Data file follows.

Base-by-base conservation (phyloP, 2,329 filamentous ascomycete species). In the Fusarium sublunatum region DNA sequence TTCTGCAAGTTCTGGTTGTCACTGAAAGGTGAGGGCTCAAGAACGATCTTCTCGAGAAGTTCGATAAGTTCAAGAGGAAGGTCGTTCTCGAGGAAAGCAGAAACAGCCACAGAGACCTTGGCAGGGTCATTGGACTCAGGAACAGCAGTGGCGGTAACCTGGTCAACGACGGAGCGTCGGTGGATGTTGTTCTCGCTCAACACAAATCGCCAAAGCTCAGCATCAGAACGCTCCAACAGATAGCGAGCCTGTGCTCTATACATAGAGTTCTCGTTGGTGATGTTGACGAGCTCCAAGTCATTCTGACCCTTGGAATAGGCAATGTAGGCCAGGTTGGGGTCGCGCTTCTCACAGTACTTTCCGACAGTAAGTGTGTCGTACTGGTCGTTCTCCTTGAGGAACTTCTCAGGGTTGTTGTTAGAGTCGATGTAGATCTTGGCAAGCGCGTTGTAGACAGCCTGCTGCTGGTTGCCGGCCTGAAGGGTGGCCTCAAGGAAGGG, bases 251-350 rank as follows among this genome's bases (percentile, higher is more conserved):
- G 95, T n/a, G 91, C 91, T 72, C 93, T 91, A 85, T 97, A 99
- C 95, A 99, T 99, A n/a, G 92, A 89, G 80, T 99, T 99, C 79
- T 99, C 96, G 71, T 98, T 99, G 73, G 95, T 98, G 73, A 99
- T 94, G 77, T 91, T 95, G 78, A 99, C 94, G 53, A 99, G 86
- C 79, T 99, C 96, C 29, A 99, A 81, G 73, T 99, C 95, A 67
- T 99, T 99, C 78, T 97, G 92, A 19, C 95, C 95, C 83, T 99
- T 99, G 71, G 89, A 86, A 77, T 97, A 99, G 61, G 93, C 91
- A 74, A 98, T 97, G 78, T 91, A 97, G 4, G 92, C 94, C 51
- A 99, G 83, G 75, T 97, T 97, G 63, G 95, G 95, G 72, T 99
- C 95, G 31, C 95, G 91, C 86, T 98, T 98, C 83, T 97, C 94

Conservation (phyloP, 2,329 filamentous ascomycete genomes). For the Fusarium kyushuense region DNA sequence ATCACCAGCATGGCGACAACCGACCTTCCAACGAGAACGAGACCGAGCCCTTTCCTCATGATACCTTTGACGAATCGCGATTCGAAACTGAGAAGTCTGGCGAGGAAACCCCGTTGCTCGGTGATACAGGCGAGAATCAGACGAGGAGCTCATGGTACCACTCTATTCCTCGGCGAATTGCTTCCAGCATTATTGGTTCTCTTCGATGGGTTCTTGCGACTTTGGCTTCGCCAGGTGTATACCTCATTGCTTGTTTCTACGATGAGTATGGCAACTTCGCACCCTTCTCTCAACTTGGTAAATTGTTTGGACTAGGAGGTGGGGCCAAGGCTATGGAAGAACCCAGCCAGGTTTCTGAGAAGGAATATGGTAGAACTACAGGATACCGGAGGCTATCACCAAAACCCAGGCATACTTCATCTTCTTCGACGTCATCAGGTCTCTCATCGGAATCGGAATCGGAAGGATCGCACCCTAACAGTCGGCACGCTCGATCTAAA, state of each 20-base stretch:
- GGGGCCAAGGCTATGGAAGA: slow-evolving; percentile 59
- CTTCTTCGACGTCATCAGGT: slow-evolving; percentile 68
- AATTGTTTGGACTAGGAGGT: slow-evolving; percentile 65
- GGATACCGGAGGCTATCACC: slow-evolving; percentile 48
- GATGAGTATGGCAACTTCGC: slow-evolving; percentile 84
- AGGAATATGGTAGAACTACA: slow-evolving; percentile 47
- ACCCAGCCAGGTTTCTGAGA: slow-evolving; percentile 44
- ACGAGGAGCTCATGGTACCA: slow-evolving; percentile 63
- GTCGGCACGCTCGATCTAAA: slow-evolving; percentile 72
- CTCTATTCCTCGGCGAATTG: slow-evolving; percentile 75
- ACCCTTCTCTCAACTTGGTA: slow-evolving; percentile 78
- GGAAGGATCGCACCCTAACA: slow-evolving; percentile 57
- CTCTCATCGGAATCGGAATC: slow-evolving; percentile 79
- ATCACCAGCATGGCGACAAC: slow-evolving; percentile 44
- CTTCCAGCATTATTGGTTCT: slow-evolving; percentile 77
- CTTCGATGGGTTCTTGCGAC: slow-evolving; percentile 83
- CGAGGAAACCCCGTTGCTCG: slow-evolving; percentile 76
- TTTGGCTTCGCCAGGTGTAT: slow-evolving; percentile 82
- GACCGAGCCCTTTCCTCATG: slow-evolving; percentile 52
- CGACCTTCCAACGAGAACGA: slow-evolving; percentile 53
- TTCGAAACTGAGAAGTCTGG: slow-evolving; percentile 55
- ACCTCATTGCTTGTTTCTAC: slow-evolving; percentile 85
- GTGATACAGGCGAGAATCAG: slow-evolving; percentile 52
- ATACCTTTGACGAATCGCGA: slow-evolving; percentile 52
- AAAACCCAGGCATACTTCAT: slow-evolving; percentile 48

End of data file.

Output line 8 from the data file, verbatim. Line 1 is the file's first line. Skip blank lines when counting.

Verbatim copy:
- T 99, G 71, G 89, A 86, A 77, T 97, A 99, G 61, G 93, C 91